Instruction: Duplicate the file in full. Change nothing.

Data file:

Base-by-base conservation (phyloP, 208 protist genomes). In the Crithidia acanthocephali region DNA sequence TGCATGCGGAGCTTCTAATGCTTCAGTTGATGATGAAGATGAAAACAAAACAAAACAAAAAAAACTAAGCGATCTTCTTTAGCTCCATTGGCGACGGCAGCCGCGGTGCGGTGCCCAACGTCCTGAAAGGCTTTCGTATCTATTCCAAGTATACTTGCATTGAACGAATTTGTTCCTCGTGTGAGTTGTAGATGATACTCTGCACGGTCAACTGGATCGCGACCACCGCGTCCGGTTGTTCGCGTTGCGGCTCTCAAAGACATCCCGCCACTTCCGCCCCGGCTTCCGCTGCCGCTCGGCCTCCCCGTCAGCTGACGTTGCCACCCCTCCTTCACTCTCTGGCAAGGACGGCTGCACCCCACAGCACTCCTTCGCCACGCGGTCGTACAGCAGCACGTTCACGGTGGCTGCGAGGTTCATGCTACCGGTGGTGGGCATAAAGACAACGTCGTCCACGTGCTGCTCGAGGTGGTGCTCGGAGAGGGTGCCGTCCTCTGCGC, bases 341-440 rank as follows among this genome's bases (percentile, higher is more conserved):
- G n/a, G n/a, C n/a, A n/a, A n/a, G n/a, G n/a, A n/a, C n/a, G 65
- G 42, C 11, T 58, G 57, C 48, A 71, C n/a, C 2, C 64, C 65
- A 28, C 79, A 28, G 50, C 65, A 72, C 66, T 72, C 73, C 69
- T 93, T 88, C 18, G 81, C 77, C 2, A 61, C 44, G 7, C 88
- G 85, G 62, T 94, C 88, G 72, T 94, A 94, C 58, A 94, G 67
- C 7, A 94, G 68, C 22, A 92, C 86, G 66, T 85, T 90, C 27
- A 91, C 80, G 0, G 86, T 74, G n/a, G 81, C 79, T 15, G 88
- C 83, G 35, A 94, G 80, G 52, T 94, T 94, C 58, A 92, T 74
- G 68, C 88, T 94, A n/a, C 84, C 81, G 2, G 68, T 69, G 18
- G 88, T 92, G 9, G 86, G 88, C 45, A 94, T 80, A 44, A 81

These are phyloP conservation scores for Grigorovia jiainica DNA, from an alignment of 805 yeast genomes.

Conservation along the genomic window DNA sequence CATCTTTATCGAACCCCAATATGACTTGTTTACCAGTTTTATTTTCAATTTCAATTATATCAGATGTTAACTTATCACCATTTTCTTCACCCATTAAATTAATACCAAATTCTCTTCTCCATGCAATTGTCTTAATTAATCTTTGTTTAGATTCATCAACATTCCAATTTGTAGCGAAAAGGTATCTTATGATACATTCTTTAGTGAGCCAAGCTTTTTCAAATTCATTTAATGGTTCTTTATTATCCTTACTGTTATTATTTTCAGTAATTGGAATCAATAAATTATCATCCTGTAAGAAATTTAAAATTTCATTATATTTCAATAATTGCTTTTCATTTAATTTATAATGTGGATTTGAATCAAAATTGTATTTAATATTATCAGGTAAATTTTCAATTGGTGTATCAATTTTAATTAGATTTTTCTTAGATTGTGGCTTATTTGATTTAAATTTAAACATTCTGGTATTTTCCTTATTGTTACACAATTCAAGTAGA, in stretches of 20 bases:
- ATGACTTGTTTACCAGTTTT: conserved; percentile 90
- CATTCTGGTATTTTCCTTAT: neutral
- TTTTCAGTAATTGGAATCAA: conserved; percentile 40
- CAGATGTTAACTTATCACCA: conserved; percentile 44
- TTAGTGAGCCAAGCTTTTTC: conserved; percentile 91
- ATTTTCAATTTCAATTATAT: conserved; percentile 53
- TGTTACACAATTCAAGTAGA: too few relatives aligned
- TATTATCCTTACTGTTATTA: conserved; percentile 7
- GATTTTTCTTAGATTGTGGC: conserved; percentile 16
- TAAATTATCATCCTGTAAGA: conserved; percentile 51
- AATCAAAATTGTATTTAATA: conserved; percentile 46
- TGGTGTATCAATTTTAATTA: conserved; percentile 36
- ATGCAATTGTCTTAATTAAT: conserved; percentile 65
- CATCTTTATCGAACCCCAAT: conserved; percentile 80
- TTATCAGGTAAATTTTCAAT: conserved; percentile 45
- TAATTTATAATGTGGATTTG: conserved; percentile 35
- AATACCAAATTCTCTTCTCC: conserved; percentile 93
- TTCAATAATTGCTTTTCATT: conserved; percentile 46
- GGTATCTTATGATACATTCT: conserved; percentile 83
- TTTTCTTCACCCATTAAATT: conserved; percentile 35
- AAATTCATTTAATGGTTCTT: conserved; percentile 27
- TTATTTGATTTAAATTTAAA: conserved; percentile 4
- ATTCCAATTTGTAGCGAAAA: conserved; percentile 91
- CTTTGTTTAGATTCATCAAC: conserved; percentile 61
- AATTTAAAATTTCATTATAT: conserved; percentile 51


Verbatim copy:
Base-by-base conservation (phyloP, 208 protist genomes). In the Crithidia acanthocephali region DNA sequence TGCATGCGGAGCTTCTAATGCTTCAGTTGATGATGAAGATGAAAACAAAACAAAACAAAAAAAACTAAGCGATCTTCTTTAGCTCCATTGGCGACGGCAGCCGCGGTGCGGTGCCCAACGTCCTGAAAGGCTTTCGTATCTATTCCAAGTATACTTGCATTGAACGAATTTGTTCCTCGTGTGAGTTGTAGATGATACTCTGCACGGTCAACTGGATCGCGACCACCGCGTCCGGTTGTTCGCGTTGCGGCTCTCAAAGACATCCCGCCACTTCCGCCCCGGCTTCCGCTGCCGCTCGGCCTCCCCGTCAGCTGACGTTGCCACCCCTCCTTCACTCTCTGGCAAGGACGGCTGCACCCCACAGCACTCCTTCGCCACGCGGTCGTACAGCAGCACGTTCACGGTGGCTGCGAGGTTCATGCTACCGGTGGTGGGCATAAAGACAACGTCGTCCACGTGCTGCTCGAGGTGGTGCTCGGAGAGGGTGCCGTCCTCTGCGC, bases 341-440 rank as follows among this genome's bases (percentile, higher is more conserved):
- G n/a, G n/a, C n/a, A n/a, A n/a, G n/a, G n/a, A n/a, C n/a, G 65
- G 42, C 11, T 58, G 57, C 48, A 71, C n/a, C 2, C 64, C 65
- A 28, C 79, A 28, G 50, C 65, A 72, C 66, T 72, C 73, C 69
- T 93, T 88, C 18, G 81, C 77, C 2, A 61, C 44, G 7, C 88
- G 85, G 62, T 94, C 88, G 72, T 94, A 94, C 58, A 94, G 67
- C 7, A 94, G 68, C 22, A 92, C 86, G 66, T 85, T 90, C 27
- A 91, C 80, G 0, G 86, T 74, G n/a, G 81, C 79, T 15, G 88
- C 83, G 35, A 94, G 80, G 52, T 94, T 94, C 58, A 92, T 74
- G 68, C 88, T 94, A n/a, C 84, C 81, G 2, G 68, T 69, G 18
- G 88, T 92, G 9, G 86, G 88, C 45, A 94, T 80, A 44, A 81

These are phyloP conservation scores for Grigorovia jiainica DNA, from an alignment of 805 yeast genomes.

Conservation along the genomic window DNA sequence CATCTTTATCGAACCCCAATATGACTTGTTTACCAGTTTTATTTTCAATTTCAATTATATCAGATGTTAACTTATCACCATTTTCTTCACCCATTAAATTAATACCAAATTCTCTTCTCCATGCAATTGTCTTAATTAATCTTTGTTTAGATTCATCAACATTCCAATTTGTAGCGAAAAGGTATCTTATGATACATTCTTTAGTGAGCCAAGCTTTTTCAAATTCATTTAATGGTTCTTTATTATCCTTACTGTTATTATTTTCAGTAATTGGAATCAATAAATTATCATCCTGTAAGAAATTTAAAATTTCATTATATTTCAATAATTGCTTTTCATTTAATTTATAATGTGGATTTGAATCAAAATTGTATTTAATATTATCAGGTAAATTTTCAATTGGTGTATCAATTTTAATTAGATTTTTCTTAGATTGTGGCTTATTTGATTTAAATTTAAACATTCTGGTATTTTCCTTATTGTTACACAATTCAAGTAGA, in stretches of 20 bases:
- ATGACTTGTTTACCAGTTTT: conserved; percentile 90
- CATTCTGGTATTTTCCTTAT: neutral
- TTTTCAGTAATTGGAATCAA: conserved; percentile 40
- CAGATGTTAACTTATCACCA: conserved; percentile 44
- TTAGTGAGCCAAGCTTTTTC: conserved; percentile 91
- ATTTTCAATTTCAATTATAT: conserved; percentile 53
- TGTTACACAATTCAAGTAGA: too few relatives aligned
- TATTATCCTTACTGTTATTA: conserved; percentile 7
- GATTTTTCTTAGATTGTGGC: conserved; percentile 16
- TAAATTATCATCCTGTAAGA: conserved; percentile 51
- AATCAAAATTGTATTTAATA: conserved; percentile 46
- TGGTGTATCAATTTTAATTA: conserved; percentile 36
- ATGCAATTGTCTTAATTAAT: conserved; percentile 65
- CATCTTTATCGAACCCCAAT: conserved; percentile 80
- TTATCAGGTAAATTTTCAAT: conserved; percentile 45
- TAATTTATAATGTGGATTTG: conserved; percentile 35
- AATACCAAATTCTCTTCTCC: conserved; percentile 93
- TTCAATAATTGCTTTTCATT: conserved; percentile 46
- GGTATCTTATGATACATTCT: conserved; percentile 83
- TTTTCTTCACCCATTAAATT: conserved; percentile 35
- AAATTCATTTAATGGTTCTT: conserved; percentile 27
- TTATTTGATTTAAATTTAAA: conserved; percentile 4
- ATTCCAATTTGTAGCGAAAA: conserved; percentile 91
- CTTTGTTTAGATTCATCAAC: conserved; percentile 61
- AATTTAAAATTTCATTATAT: conserved; percentile 51